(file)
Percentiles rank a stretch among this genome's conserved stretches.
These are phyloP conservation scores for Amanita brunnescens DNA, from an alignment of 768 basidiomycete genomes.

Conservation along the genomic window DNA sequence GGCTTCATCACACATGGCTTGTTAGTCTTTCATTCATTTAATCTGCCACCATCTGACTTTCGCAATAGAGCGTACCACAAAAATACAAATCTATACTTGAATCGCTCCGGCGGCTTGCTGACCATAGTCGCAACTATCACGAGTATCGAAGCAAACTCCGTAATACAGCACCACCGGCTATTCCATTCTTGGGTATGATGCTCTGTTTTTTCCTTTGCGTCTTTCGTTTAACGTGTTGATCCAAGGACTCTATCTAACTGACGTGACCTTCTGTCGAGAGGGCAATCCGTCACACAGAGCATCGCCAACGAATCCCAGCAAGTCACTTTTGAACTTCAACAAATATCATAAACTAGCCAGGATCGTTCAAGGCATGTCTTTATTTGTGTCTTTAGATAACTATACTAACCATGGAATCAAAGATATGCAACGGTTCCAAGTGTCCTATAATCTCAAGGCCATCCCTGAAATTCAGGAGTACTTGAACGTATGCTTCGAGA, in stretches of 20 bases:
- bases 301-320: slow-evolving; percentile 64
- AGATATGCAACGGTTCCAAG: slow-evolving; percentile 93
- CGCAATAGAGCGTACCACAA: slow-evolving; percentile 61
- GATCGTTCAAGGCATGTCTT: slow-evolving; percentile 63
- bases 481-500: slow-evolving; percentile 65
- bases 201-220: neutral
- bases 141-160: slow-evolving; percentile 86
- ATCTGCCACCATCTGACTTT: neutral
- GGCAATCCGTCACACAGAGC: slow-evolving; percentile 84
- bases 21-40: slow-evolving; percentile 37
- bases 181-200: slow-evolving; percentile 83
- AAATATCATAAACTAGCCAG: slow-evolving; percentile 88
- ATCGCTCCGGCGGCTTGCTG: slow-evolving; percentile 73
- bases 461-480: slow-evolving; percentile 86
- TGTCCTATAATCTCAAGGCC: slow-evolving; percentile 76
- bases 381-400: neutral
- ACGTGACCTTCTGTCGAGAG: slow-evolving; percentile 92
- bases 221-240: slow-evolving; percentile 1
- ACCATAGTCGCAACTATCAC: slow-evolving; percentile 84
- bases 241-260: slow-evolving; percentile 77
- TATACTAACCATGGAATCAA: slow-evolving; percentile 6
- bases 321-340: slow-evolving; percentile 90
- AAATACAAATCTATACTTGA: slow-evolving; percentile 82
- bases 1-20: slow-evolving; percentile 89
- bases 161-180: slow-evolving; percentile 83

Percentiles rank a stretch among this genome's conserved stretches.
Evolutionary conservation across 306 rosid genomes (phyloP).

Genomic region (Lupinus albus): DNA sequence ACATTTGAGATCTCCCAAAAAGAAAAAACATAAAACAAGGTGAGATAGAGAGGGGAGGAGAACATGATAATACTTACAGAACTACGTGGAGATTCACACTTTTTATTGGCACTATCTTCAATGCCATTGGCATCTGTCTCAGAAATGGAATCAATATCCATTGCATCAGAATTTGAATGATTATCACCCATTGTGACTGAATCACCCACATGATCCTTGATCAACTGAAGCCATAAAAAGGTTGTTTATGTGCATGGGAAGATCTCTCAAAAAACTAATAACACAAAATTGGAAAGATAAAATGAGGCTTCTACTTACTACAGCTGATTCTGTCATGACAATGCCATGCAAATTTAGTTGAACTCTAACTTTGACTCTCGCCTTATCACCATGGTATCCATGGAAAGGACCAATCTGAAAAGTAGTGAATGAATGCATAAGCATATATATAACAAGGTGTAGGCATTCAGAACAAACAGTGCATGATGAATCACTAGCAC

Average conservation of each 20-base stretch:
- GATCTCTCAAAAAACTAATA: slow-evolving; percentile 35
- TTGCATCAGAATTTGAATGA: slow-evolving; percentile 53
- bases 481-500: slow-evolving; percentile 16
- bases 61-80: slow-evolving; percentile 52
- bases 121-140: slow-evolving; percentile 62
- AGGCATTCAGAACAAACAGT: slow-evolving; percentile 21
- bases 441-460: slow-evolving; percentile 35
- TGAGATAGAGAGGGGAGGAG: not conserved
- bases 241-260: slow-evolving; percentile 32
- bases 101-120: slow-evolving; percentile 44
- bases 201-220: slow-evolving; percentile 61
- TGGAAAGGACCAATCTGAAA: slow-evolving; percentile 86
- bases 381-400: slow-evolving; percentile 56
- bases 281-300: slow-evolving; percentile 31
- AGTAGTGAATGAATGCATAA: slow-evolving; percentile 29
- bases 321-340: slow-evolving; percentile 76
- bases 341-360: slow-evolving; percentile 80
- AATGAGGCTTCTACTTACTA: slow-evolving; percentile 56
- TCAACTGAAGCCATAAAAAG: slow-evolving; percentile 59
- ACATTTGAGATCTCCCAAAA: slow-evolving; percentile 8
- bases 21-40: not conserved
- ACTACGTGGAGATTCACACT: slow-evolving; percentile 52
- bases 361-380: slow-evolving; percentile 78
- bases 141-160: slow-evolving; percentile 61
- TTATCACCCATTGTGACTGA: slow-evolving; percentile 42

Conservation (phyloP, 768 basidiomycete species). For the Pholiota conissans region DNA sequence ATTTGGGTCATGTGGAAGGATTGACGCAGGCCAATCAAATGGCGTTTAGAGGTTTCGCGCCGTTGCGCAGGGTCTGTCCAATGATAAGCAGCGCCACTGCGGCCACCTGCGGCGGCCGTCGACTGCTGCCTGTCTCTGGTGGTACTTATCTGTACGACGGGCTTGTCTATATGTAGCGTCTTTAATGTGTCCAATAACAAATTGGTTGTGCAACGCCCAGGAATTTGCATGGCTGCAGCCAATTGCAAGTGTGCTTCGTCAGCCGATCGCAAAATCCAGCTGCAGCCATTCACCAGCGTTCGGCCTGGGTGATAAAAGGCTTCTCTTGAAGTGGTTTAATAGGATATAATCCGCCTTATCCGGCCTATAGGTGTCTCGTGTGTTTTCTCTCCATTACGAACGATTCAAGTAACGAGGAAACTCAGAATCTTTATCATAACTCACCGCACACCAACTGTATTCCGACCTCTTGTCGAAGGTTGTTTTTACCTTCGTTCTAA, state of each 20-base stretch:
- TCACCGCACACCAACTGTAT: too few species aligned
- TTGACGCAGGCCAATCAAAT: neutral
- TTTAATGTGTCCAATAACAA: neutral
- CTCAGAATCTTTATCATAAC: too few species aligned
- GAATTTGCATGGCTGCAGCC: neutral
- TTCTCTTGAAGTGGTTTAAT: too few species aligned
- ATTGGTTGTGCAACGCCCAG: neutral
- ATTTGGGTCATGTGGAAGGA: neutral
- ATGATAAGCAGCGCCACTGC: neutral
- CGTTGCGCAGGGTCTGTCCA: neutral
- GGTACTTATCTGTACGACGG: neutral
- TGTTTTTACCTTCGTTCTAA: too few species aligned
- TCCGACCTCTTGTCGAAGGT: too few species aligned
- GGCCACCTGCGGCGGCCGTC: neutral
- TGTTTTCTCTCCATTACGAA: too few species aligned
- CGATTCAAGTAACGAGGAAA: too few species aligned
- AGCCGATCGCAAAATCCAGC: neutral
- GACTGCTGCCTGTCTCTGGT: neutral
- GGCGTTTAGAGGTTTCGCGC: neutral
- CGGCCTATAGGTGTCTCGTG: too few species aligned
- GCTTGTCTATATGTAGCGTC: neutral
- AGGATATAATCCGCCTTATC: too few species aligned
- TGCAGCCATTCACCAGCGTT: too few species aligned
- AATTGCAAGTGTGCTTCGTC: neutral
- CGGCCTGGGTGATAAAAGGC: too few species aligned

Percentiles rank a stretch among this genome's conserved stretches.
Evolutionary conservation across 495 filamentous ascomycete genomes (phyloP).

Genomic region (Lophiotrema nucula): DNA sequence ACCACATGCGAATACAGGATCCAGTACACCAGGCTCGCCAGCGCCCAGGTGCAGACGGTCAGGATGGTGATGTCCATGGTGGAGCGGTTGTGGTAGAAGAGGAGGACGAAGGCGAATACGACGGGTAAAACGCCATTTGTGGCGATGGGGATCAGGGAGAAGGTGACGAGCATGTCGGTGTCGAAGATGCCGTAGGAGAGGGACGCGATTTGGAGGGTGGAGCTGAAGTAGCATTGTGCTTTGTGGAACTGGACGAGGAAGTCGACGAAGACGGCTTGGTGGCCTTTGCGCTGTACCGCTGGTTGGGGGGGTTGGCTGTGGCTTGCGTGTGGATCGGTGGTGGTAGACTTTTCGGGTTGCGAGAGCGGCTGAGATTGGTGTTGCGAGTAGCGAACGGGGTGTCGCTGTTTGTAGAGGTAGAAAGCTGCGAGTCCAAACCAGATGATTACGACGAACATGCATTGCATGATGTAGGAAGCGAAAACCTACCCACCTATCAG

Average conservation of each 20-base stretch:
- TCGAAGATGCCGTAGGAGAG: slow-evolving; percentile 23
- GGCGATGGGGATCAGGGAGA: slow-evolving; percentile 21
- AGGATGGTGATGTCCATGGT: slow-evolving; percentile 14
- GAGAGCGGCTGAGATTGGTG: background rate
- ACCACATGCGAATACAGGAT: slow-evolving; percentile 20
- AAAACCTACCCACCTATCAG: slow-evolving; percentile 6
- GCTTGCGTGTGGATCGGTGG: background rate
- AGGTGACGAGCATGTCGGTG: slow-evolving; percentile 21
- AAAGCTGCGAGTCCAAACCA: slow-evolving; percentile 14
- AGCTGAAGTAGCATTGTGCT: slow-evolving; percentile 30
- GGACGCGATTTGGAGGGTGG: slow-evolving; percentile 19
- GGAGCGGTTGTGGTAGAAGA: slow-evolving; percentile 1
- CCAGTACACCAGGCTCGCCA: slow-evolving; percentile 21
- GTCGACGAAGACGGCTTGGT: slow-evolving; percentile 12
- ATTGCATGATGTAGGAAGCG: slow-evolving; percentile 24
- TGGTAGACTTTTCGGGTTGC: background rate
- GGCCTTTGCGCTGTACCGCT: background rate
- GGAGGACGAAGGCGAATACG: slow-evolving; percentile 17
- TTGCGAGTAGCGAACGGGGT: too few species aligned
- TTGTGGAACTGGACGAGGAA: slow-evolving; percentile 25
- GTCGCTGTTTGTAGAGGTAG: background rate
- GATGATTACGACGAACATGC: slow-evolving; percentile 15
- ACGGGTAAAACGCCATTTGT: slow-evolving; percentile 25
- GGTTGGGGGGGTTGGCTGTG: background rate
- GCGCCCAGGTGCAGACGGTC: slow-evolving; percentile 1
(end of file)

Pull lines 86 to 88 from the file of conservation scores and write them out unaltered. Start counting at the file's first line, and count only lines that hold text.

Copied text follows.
Genomic region (Lophiotrema nucula): DNA sequence ACCACATGCGAATACAGGATCCAGTACACCAGGCTCGCCAGCGCCCAGGTGCAGACGGTCAGGATGGTGATGTCCATGGTGGAGCGGTTGTGGTAGAAGAGGAGGACGAAGGCGAATACGACGGGTAAAACGCCATTTGTGGCGATGGGGATCAGGGAGAAGGTGACGAGCATGTCGGTGTCGAAGATGCCGTAGGAGAGGGACGCGATTTGGAGGGTGGAGCTGAAGTAGCATTGTGCTTTGTGGAACTGGACGAGGAAGTCGACGAAGACGGCTTGGTGGCCTTTGCGCTGTACCGCTGGTTGGGGGGGTTGGCTGTGGCTTGCGTGTGGATCGGTGGTGGTAGACTTTTCGGGTTGCGAGAGCGGCTGAGATTGGTGTTGCGAGTAGCGAACGGGGTGTCGCTGTTTGTAGAGGTAGAAAGCTGCGAGTCCAAACCAGATGATTACGACGAACATGCATTGCATGATGTAGGAAGCGAAAACCTACCCACCTATCAG

Average conservation of each 20-base stretch:
- TCGAAGATGCCGTAGGAGAG: slow-evolving; percentile 23